When text is added to your document by a macro, and that text includes quotes or apostrophes, Word won't change the ...

Discover More

Determining Combinations to Make a Total

If you have a range of cells that contain values, you may wonder which combinations of those cells should be used to meet ...

Discover More

Save Time and Supercharge Excel! Automate virtually any routine task and save yourself hours, days, maybe even weeks. Then, learn how to make Excel do things you thought were simply impossible! Mastering advanced Excel macros has never been easier. Check out Excel 2010 VBA and Macros today!

More ExcelTips (ribbon)

Adjusting Cell Margins for More White Space

Is the information in your cells too jammed up? Here are some ways you can add some white space around that information ...

Discover More

Adjusting Center Across Selection with a Cell Value

One of the most common cell alignment settings I use is the one to center across a selection. If you want to vary how ...

Discover More

Removing All Formatting

Getting rid of formatting from a cell or group of cells can be done using several different techniques. This tip ...

Discover More
Subscribe

FREE SERVICE: Get tips like this every week in ExcelTips, a free productivity newsletter. Enter your address and click "Subscribe."

View most recent newsletter.

Comments

If you would like to add an image to your comment (not an avatar, but an image to help in making the point of your comment), include the characters [{fig}] in your comment text. You’ll be prompted to upload your image when you submit the comment. Maximum image size is 6Mpixels. Images larger than 600px wide or 1000px tall will be reduced. Up to three images may be included in a comment. All images are subject to review. Commenting privileges may be curtailed if inappropriate images are posted.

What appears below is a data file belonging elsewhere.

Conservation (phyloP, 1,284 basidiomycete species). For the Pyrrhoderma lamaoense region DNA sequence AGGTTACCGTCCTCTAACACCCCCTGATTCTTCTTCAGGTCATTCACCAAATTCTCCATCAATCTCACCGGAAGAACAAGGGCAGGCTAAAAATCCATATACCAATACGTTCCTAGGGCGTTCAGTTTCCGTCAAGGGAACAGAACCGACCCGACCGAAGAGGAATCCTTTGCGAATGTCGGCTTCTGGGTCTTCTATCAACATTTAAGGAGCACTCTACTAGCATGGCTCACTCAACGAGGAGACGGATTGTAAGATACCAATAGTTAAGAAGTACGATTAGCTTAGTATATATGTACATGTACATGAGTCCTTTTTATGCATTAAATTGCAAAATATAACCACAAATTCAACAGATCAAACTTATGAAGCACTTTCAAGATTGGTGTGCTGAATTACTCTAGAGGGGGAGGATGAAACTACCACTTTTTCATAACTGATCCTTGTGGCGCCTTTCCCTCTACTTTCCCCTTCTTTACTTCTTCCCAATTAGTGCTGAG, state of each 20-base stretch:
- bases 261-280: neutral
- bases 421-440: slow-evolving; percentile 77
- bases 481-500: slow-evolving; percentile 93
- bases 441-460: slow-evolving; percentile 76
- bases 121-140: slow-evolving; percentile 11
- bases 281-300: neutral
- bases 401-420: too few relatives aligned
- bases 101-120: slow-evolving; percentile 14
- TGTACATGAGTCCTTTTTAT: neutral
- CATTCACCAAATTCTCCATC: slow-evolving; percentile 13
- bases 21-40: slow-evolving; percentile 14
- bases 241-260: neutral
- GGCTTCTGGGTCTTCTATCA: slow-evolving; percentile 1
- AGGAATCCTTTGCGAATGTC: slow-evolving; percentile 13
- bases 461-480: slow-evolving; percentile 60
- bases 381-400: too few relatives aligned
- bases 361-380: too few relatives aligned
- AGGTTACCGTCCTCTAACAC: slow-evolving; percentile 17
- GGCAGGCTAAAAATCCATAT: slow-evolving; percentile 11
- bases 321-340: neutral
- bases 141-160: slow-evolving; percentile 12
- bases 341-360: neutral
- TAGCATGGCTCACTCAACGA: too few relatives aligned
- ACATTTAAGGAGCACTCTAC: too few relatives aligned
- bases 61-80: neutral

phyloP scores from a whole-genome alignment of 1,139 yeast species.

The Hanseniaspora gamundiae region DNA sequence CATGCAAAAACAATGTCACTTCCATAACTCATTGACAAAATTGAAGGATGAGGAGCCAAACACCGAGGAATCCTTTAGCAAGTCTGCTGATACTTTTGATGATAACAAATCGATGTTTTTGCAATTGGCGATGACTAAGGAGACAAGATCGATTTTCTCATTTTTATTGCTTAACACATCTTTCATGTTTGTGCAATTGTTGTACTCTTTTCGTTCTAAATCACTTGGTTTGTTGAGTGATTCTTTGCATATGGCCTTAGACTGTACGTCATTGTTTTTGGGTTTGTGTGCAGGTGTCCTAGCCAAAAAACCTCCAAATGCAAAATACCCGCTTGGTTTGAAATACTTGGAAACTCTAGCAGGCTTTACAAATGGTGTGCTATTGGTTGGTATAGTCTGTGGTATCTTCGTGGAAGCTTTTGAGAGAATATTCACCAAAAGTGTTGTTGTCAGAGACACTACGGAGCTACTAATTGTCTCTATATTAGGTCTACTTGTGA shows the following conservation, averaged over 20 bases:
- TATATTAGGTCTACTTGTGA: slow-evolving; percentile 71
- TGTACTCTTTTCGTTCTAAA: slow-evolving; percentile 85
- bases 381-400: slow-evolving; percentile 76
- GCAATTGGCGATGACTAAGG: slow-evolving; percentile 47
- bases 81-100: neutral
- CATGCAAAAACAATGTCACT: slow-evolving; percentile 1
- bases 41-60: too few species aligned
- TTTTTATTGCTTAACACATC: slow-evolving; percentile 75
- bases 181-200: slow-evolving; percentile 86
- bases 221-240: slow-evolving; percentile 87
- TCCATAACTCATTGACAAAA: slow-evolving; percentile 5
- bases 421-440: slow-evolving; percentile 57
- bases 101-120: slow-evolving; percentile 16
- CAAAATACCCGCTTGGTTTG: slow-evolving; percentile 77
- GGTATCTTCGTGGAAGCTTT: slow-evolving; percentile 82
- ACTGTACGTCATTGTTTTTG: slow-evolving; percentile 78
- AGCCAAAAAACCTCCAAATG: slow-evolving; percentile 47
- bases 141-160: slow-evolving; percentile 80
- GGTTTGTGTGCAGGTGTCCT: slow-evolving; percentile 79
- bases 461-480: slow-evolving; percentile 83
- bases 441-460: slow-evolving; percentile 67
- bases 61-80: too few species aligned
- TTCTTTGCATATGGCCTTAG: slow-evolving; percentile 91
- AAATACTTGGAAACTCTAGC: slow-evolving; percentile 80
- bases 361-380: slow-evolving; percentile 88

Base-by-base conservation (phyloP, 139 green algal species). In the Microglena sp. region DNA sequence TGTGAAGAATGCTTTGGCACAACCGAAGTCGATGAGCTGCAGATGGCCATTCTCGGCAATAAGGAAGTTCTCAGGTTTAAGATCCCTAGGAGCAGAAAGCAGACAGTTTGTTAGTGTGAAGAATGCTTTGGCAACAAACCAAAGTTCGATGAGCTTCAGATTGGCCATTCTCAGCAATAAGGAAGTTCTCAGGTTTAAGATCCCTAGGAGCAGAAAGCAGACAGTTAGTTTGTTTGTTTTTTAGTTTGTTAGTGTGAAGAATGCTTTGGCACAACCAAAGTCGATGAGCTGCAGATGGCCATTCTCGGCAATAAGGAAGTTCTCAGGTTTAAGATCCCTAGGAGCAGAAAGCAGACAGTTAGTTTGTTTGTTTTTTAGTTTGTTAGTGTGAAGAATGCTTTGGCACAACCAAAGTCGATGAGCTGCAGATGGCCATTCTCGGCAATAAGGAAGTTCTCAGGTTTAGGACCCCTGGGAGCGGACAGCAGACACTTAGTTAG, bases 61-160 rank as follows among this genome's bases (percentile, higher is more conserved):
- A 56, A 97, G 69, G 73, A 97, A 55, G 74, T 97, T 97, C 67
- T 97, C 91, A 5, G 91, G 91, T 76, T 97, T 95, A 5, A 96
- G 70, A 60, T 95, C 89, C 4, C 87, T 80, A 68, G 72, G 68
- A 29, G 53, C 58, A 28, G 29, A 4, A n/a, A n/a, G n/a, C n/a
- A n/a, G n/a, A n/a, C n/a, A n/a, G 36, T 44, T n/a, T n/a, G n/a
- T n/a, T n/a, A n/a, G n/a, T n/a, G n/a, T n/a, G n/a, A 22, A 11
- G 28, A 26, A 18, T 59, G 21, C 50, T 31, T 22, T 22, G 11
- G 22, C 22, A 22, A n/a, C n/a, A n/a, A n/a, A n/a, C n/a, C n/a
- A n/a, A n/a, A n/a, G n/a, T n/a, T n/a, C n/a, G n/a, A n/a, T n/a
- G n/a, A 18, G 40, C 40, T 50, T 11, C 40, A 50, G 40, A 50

What is 8 + 0?

2017-02-06 13:28:51

Brian

The tip works nicely. Spend a coupla minutes and make a little table using the tip. As a variation of this tip, rather than use white and black for the edges, use lighter and darker shades of the cell fill color to get the raised effect. You can reverse the colors to get a sunken effect.


2017-02-06 08:30:57

Russell

Not what I expected based on the Excel Tips Newsletter description, but does result in a nice 3D button effect.


2017-02-06 08:07:22

Bill Korebein

Not a useful tip without a picture of the result


2017-02-06 05:33:13

Ken Varley

Disappointed with this tip.

You showed a picture of raised triangles in your letter, not a button


2017-02-04 13:25:53

Carlos

not very clear - need picture of the result


This Site

Got a version of Excel that uses the ribbon interface (Excel 2007 or later)? This site is for you! If you use an earlier version of Excel, visit our ExcelTips site focusing on the menu interface.

Newest Tips
Subscribe

FREE SERVICE: Get tips like this every week in ExcelTips, a free productivity newsletter. Enter your address and click "Subscribe."

(Your e-mail address is not shared with anyone, ever.)

View the most recent newsletter.